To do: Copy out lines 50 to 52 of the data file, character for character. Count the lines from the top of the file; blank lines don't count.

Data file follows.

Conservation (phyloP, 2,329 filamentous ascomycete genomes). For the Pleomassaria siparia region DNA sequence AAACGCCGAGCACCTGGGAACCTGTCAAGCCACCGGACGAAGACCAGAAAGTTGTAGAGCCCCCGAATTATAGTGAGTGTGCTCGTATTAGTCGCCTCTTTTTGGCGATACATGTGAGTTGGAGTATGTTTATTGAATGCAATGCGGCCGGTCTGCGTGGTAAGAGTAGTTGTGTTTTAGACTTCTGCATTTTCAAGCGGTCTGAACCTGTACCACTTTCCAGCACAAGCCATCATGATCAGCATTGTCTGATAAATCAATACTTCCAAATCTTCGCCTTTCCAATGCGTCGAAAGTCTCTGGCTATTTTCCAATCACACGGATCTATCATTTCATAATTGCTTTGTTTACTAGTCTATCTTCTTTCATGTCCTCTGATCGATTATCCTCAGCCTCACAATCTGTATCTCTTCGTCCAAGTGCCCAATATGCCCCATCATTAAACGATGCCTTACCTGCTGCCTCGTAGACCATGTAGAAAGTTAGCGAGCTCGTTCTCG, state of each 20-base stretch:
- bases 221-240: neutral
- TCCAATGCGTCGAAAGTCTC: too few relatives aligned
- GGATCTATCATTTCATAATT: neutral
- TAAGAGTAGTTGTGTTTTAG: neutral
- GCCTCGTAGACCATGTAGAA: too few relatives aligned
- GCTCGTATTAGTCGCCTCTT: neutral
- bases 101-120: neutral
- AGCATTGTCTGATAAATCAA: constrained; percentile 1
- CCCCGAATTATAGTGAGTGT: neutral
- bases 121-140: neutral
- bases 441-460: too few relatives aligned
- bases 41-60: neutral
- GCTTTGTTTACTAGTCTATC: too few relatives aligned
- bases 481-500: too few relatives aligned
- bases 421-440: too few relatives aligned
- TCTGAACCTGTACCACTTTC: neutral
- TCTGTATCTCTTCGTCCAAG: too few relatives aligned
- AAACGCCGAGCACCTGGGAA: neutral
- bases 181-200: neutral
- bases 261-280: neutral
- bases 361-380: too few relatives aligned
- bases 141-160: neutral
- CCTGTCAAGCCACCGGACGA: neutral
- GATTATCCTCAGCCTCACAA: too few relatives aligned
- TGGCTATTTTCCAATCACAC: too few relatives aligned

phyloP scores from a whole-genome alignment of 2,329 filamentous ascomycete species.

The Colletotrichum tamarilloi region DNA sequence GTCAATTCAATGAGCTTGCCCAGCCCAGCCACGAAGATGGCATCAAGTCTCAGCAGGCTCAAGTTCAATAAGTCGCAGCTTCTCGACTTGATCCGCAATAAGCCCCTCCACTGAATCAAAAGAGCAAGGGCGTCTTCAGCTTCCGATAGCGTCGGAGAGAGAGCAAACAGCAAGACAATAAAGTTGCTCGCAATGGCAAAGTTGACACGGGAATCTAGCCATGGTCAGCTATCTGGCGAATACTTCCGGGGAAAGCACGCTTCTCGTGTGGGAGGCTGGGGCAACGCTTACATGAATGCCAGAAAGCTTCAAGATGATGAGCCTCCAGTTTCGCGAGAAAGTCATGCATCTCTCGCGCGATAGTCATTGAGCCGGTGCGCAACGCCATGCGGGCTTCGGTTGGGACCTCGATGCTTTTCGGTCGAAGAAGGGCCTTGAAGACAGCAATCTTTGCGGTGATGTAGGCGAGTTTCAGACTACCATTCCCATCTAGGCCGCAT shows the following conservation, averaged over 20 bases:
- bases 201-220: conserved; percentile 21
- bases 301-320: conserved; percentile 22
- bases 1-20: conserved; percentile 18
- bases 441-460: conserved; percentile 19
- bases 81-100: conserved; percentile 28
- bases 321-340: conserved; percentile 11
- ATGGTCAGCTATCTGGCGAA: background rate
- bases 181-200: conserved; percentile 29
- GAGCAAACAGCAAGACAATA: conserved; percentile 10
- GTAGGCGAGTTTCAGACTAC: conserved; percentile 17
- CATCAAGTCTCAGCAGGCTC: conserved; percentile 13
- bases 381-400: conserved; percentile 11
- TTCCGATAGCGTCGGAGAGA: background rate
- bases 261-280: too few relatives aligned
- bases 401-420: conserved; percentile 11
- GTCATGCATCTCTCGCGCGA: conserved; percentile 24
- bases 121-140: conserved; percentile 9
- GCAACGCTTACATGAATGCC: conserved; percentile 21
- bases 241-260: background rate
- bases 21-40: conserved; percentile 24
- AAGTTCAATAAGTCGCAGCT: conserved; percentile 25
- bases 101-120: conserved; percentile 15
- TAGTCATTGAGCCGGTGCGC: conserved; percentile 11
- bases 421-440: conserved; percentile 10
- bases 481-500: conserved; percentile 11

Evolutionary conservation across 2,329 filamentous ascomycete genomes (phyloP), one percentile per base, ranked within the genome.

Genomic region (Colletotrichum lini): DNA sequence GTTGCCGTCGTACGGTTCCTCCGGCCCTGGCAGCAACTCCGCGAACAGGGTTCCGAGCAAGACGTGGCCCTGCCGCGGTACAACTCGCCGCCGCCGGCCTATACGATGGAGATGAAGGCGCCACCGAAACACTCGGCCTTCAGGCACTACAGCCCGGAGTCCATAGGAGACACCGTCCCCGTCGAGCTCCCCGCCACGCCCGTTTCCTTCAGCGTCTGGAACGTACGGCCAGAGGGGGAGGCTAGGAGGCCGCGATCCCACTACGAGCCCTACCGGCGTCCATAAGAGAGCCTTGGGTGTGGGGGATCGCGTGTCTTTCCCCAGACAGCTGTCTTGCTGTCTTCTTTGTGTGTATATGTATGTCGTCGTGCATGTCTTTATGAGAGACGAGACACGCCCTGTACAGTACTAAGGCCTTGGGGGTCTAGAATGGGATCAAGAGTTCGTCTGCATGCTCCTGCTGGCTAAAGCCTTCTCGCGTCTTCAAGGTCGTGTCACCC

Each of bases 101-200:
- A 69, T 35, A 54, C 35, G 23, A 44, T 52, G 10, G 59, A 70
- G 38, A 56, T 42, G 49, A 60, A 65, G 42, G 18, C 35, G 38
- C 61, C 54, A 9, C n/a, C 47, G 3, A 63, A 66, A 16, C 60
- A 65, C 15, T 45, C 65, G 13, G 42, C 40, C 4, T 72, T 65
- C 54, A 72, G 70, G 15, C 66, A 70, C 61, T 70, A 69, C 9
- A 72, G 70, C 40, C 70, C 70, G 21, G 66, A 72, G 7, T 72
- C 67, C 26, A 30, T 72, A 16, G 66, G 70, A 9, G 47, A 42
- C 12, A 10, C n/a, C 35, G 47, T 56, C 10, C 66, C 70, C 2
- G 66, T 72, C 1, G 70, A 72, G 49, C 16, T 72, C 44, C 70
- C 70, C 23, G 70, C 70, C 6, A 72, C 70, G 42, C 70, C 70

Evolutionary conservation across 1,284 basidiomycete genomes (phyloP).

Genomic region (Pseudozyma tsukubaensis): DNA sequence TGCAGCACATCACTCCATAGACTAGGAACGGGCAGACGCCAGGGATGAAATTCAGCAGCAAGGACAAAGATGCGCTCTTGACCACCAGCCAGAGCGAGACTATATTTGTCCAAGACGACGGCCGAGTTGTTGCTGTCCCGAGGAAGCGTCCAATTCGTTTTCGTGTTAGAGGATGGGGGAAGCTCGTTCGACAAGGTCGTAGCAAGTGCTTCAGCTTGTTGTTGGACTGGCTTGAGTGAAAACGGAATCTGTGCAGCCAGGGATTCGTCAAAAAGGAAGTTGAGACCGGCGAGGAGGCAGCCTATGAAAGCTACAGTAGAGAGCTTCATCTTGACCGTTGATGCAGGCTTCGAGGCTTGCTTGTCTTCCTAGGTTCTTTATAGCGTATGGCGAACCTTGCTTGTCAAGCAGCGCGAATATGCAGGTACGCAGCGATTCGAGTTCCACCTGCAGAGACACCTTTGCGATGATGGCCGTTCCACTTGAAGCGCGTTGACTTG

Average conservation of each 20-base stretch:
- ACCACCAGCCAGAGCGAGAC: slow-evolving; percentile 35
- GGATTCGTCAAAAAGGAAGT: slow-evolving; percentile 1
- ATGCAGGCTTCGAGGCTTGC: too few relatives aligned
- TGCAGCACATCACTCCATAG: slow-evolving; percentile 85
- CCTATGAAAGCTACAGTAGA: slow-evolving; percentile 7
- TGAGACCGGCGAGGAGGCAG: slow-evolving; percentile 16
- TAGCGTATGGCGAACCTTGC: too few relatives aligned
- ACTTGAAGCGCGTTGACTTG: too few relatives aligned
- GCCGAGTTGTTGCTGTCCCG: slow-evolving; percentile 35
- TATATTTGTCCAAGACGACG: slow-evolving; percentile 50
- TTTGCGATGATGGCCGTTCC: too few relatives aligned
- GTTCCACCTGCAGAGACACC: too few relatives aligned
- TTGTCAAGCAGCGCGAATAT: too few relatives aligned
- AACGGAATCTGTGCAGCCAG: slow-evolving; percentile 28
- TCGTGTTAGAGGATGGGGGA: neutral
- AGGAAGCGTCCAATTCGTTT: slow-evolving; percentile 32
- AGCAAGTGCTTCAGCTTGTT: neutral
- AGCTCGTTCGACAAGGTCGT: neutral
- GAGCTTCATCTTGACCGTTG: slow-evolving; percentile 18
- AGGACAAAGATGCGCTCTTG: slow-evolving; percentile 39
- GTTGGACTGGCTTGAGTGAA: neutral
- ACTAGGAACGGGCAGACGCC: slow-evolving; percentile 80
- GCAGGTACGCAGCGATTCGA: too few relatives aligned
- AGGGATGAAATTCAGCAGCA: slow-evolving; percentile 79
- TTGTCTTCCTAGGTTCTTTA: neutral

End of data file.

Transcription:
- bases 101-120: conserved; percentile 15
- TAGTCATTGAGCCGGTGCGC: conserved; percentile 11
- bases 421-440: conserved; percentile 10